Facilitator of Joy – a new line on the JD for the 21stC Public Servant?

Catherine Needham


Leaders need to see themselves as facilitators of joy say @helenbevan and others in a new blog for the Institute for Healthcare Improvement. The blog encourages us to go beyond the older idea of looking for ‘joy in work’, to get to a point where joy IS work. They are writing about a health context, in which intense funding pressures and rising patient numbers must make joy quite elusive, so it is good to see their chirpy optimism and top tips for joy (put down your smart phone and talk to people being one).
In local government where the cuts are even deeper and the existential crisis more intense, joy feels a long way away. Nor is there much of it within universities, where anxieties about performance management intensify as the next research  assessment process gathers momentum. At a system level, we know that the strains across public services are intense.

And yet on an individual level many of us experience aspects of work that make us joyful: a thank you card from a student/patient/resident/boss; a buzzy session of sharing ideas with colleagues; a long term problem that we finally work out how to crack; a mentoring session with a new employee.

Could it be possible that joy can go from being an incidental side effect to being part of the system design as Helen Bevan and co-authors suggest? Could we recruit for joy? I don’t know what an environmental health office based on joy would feel like (a five star hygiene certificate for every fast food outlet?). But fostering a university research culture based on joy is a challenge I would like to get stuck into. A study of what makes an effective research culture highlighted a lot of attributes that feel a lot like joy; those research settings are places for curiosity, entrepreneurship, egalitarianism, nurture, cooperation. Maybe as leaders we need to know more about what joy feels like for colleagues and how to stop designing systems that squeeze joy to the edges.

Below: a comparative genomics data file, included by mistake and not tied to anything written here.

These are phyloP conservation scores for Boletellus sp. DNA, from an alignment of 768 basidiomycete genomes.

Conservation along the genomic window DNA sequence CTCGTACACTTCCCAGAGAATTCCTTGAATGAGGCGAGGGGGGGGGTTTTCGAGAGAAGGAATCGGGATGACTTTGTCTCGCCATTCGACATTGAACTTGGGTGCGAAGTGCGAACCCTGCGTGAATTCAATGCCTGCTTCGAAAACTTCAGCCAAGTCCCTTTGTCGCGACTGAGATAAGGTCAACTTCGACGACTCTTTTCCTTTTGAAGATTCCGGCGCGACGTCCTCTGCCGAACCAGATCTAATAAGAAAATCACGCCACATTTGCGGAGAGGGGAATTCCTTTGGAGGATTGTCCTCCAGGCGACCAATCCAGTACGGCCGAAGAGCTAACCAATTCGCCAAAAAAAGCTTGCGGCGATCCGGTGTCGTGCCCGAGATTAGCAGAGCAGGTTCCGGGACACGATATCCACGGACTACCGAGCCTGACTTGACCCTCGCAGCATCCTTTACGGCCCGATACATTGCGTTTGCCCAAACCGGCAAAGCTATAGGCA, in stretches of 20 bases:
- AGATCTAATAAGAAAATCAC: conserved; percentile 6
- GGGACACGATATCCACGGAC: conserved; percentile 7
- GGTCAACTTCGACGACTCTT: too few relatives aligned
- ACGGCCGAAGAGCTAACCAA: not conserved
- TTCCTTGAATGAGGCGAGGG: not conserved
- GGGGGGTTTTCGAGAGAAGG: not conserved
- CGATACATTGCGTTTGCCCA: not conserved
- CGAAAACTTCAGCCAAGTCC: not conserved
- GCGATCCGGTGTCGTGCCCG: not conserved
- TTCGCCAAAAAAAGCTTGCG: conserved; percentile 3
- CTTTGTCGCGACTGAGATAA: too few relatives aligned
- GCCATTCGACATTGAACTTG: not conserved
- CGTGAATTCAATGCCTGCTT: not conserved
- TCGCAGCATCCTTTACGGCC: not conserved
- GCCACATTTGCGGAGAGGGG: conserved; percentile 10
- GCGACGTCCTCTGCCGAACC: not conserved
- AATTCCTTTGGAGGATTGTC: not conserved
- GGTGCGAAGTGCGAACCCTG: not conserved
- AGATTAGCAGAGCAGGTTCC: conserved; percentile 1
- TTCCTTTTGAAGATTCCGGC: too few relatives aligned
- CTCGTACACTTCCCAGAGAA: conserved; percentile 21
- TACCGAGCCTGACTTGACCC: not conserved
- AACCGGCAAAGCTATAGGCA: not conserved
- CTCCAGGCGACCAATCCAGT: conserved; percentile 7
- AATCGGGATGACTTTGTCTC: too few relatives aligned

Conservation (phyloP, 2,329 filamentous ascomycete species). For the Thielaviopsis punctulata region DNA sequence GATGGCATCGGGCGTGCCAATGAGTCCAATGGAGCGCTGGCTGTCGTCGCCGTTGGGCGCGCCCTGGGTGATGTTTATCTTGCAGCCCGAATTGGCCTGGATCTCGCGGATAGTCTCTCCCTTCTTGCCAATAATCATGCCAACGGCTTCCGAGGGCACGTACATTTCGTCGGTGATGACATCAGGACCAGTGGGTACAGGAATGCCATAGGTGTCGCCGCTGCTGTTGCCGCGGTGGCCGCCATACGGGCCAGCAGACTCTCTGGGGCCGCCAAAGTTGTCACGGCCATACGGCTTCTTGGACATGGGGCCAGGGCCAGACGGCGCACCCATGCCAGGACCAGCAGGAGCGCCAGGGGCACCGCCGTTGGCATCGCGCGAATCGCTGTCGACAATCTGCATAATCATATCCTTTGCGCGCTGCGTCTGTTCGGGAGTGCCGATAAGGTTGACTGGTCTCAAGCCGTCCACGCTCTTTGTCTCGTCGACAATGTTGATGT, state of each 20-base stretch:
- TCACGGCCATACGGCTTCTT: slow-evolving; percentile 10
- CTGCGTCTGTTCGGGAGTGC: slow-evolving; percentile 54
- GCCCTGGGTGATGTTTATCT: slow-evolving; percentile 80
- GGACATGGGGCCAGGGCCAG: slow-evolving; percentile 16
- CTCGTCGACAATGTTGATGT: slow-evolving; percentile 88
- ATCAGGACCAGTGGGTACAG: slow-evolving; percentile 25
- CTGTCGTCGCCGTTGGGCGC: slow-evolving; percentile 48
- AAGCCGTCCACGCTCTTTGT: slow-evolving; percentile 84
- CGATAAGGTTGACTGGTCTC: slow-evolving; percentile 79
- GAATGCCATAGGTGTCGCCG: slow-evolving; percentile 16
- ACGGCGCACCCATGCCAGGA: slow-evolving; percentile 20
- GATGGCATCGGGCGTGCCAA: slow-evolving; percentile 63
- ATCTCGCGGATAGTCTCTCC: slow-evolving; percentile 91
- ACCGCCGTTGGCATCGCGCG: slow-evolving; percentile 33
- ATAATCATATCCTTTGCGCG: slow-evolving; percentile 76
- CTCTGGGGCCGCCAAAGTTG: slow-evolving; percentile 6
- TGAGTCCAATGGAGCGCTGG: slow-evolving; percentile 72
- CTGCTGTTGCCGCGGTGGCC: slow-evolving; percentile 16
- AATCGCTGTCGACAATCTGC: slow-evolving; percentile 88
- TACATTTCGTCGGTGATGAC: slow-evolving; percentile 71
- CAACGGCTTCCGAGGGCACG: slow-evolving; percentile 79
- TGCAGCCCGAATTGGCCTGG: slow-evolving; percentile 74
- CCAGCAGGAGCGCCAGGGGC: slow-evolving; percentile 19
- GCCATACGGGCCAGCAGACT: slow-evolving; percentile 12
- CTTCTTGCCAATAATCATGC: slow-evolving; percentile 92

Creative, courageous and innovative – the council workforce of tomorrow

Outside the Box: The Council Workforce of Tomorrow


By Lucy Terry, Senior Researcher and Claire Mansfield, Head of Research, NLGN

Councils are changing. Prompted by the funding cuts of the last decade, they have had to transform. No longer just seen as service deliverers, they are becoming collaborators, place leaders, commissioning councils, commercial councils and cooperative councils.

But ambitious transformation plans can only be achieved through a workforce with the capabilities to make them a reality. The 21st Century Public Servant project has already demonstrated that a completely new set of skills and values are needed in local government today.  Local government needs a workforce that is collaborative, commercially savvy, able to cross boundaries and be flexible, creative, and empowered to make change.

But that is a lot to demand of any workforce. How can councils attract staff with these skills and competencies and what can they offer them in return?

Last year NLGN carried out a research project that spoke to the current local government workforce  (including a survey of 2,500 local government employees), interviewed HR directors and identified some of the most relevant cutting-edge working practices both in the UK and internationally.